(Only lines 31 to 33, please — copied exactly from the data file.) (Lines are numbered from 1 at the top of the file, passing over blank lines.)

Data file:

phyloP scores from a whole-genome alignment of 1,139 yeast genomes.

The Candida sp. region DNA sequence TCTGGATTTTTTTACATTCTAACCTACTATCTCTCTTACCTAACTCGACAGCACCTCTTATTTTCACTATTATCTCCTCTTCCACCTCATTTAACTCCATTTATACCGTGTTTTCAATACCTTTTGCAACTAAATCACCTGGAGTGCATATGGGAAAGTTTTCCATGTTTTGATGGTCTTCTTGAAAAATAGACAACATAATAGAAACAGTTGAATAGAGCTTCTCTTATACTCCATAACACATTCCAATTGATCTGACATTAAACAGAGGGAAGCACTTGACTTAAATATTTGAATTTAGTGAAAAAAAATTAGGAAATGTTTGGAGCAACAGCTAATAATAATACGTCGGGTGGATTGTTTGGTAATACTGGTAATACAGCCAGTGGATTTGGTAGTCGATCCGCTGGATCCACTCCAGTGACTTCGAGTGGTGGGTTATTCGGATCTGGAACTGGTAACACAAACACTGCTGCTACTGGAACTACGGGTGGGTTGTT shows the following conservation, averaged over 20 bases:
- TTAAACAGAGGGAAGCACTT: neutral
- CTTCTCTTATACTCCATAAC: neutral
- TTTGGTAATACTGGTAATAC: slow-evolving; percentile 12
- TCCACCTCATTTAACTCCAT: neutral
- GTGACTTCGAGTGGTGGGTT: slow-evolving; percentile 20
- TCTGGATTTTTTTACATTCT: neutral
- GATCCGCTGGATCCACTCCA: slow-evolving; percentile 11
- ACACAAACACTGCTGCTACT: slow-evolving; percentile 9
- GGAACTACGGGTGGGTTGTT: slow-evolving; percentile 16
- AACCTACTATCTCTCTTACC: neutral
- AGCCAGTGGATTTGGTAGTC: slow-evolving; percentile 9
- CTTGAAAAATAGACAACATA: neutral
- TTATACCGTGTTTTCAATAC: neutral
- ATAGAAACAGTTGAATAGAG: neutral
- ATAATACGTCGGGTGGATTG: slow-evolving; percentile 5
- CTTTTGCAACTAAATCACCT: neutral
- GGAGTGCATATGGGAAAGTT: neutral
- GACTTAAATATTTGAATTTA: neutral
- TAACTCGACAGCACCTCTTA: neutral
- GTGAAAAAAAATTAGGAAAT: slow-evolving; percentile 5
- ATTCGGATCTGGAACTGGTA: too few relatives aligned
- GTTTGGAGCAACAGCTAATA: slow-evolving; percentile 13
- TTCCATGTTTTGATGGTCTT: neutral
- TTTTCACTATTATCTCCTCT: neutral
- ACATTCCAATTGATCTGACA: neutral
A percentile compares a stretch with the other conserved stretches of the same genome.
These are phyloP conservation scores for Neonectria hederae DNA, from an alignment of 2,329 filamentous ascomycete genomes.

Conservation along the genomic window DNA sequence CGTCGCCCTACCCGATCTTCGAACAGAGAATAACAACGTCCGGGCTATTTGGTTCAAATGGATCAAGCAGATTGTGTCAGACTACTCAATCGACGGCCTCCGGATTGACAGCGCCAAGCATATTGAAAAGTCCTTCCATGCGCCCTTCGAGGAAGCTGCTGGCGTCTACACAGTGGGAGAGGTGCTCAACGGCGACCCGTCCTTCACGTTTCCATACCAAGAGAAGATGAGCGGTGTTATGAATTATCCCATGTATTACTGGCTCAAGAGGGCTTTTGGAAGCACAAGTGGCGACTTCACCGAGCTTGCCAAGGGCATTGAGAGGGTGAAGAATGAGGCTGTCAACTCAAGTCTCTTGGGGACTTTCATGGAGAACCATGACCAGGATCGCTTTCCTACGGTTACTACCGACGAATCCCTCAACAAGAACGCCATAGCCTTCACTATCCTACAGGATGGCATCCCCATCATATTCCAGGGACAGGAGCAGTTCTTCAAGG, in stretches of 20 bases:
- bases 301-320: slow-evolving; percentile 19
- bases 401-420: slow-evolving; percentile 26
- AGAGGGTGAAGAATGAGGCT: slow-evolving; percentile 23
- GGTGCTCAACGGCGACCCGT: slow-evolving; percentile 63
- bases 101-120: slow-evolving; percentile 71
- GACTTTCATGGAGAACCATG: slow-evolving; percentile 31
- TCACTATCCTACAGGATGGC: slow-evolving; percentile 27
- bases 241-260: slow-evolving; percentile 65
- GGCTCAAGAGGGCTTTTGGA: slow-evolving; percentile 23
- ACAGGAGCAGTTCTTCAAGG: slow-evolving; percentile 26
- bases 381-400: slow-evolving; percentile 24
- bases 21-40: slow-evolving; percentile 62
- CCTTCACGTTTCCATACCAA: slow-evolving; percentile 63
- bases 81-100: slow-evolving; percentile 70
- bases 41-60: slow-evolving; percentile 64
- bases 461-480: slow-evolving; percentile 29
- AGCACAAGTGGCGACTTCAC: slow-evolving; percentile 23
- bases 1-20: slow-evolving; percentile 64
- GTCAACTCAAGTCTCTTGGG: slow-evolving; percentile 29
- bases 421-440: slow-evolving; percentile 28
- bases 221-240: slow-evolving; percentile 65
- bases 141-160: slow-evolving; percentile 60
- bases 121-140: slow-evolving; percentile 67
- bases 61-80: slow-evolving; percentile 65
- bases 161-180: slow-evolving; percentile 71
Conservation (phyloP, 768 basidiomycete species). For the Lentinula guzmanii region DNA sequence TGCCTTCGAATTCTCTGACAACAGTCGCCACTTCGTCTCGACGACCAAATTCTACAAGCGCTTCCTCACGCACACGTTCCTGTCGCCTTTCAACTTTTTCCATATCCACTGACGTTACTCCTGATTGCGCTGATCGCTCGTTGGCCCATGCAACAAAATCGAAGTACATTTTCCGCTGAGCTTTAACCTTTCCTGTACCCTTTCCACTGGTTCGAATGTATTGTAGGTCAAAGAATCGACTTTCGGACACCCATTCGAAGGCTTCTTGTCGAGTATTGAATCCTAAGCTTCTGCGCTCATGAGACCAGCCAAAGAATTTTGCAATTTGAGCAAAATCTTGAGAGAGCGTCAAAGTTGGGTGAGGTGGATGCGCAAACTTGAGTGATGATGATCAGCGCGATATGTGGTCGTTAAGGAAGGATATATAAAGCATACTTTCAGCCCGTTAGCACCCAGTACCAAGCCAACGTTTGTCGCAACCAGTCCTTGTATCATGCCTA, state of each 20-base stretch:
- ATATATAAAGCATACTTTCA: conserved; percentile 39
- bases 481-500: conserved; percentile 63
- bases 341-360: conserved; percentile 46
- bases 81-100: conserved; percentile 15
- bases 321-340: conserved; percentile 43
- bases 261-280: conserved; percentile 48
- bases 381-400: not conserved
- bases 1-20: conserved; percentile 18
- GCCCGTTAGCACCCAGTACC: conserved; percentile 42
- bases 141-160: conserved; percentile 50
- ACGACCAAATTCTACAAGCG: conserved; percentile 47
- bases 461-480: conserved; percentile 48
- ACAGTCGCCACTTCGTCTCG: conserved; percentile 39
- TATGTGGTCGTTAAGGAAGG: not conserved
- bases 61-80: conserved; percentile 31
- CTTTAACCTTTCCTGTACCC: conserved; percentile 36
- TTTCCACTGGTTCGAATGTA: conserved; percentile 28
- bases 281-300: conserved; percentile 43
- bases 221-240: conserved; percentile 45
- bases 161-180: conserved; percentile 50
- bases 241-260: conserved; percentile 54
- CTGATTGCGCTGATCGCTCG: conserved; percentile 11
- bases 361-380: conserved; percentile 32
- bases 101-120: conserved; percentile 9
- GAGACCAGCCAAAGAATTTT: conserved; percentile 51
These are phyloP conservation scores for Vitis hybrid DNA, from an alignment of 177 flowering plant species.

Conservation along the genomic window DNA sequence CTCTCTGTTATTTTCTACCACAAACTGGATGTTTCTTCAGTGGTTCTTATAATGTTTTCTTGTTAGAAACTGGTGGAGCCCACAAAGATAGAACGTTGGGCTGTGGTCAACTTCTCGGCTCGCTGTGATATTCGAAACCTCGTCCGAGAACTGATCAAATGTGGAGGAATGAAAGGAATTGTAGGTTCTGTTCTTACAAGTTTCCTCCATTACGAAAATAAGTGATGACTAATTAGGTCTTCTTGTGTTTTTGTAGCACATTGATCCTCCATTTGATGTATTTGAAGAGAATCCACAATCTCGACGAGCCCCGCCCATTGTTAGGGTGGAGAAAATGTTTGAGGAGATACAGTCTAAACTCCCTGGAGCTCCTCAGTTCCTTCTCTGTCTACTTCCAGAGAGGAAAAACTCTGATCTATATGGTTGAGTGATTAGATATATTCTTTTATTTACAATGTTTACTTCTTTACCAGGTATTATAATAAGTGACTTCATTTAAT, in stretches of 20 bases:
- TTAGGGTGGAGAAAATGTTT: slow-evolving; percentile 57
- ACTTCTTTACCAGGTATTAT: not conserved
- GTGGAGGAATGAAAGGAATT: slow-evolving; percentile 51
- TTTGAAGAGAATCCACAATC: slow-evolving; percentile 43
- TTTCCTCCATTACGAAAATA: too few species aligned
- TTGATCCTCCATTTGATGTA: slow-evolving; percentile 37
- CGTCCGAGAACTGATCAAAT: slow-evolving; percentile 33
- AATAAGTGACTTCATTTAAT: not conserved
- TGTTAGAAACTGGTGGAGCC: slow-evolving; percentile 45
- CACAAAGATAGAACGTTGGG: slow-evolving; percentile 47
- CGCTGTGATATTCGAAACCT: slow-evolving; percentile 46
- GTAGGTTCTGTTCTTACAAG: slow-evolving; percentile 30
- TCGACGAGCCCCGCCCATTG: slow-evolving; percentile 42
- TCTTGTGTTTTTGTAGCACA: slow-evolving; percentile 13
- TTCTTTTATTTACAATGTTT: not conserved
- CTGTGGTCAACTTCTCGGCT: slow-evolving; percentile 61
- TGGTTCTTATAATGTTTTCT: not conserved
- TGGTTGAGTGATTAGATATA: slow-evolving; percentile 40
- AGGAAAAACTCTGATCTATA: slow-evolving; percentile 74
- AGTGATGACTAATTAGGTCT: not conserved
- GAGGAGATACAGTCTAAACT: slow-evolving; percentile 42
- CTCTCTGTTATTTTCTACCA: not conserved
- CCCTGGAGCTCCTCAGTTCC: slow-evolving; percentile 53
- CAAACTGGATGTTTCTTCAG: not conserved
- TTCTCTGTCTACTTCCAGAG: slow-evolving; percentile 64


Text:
- bases 301-320: slow-evolving; percentile 19
- bases 401-420: slow-evolving; percentile 26
- AGAGGGTGAAGAATGAGGCT: slow-evolving; percentile 23